The fabled land does stand for a surprisingly rich (some might say preachy) message about the need for optimism and hope in modern times. However, the key to metaphor is, in part, painting clear vision of the object representing the idea, and as an object (or metaphoric prop), Tomorrowland is never quite clear or believable in its design and depiction.
The third act of the film (spent in Tomorrowland) is especially hollow and riddled with logical gaps, which make one wonder if the filmmakers ever had proper sight of where it was they were trying to get to. There are also a few subplots (like the Frank / Athena story ) that are vague in intent, or veer dangerously close to being awkward. After some questionable characterizations in Prometheus, it’ll likely be Lindelof who gets blamed for some of the weaker character arcs (and all things unclear therein) in this film.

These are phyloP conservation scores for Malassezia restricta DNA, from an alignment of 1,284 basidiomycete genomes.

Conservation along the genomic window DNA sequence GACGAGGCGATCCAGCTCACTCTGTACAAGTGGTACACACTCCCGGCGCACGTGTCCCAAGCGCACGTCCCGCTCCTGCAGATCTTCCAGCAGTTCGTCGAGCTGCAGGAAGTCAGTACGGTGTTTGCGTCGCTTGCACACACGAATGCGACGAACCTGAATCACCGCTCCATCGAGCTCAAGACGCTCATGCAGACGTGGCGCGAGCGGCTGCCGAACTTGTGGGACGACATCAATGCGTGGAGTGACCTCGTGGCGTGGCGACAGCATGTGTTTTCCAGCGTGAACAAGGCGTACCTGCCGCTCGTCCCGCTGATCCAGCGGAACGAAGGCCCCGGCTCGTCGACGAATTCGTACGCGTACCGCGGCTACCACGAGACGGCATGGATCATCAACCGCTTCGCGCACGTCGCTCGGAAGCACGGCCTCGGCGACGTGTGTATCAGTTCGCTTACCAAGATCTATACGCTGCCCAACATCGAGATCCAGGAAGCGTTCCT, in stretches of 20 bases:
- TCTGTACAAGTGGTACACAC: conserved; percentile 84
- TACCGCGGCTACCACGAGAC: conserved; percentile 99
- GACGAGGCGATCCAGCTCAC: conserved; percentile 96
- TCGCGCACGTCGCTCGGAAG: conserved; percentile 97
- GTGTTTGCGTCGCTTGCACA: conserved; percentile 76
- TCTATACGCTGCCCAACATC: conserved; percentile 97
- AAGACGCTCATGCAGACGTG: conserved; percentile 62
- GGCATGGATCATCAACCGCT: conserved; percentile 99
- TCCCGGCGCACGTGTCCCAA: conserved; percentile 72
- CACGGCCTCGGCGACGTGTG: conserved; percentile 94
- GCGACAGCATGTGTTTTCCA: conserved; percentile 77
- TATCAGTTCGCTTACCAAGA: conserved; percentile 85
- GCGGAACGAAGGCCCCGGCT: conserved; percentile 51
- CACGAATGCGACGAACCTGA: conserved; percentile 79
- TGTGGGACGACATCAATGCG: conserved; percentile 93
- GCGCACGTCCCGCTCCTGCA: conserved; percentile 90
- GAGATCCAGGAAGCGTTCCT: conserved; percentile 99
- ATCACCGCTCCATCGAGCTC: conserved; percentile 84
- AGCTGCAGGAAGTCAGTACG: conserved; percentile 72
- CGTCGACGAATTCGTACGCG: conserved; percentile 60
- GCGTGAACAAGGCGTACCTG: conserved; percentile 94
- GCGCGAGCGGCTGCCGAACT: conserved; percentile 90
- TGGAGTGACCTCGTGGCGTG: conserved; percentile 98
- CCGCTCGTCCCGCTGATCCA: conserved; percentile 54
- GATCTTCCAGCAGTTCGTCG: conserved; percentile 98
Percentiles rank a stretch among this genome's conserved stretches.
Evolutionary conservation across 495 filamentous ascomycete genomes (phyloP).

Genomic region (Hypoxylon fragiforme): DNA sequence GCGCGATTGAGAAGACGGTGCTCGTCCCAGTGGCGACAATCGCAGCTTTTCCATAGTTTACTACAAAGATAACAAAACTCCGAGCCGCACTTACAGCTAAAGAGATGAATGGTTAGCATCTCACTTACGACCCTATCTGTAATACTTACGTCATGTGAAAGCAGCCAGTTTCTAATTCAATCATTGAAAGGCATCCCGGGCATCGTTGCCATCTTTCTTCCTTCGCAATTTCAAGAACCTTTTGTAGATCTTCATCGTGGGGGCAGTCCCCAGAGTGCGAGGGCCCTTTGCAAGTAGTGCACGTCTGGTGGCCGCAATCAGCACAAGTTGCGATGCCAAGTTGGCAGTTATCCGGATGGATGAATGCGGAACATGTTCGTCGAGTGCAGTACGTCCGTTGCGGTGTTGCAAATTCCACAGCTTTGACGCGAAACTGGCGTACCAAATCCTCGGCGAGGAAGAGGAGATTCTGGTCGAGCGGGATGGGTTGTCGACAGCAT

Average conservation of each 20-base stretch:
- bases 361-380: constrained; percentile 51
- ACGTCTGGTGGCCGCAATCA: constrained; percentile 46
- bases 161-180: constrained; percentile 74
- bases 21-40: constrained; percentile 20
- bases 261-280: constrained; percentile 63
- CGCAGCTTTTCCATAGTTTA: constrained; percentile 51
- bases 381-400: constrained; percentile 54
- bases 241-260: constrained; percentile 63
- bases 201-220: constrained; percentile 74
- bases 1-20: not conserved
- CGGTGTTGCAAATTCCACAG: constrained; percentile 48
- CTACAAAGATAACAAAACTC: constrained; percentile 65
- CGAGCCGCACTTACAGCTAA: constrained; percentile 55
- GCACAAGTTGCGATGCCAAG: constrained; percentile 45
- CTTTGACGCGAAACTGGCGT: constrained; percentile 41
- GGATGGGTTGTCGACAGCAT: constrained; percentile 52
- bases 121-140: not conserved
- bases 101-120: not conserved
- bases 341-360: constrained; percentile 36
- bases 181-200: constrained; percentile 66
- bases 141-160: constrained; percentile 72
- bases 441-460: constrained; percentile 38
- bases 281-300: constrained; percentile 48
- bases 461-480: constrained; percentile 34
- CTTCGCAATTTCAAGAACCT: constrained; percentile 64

As leads, George Clooney and Britt Robertson are good both individually and collectively; although the film seems to think their chemistry is a stronger selling point than it actually is. This is clearly evidenced by the choice to frame the story with an interlude that features Clooney and Robertson bantering about how to tell the story – a somewhat baffling (not to mention ineffective) way to start an adventure tale, introduce main characters, and hook the audience. Once the narrative gets going, the two leads gel somewhat better; Clooney does curmudgeonly father-figure pretty well, and though her character seems pumped fill of Adderall at all times, Robertson manages to soften that overabundance of energy with wide-eyed charm.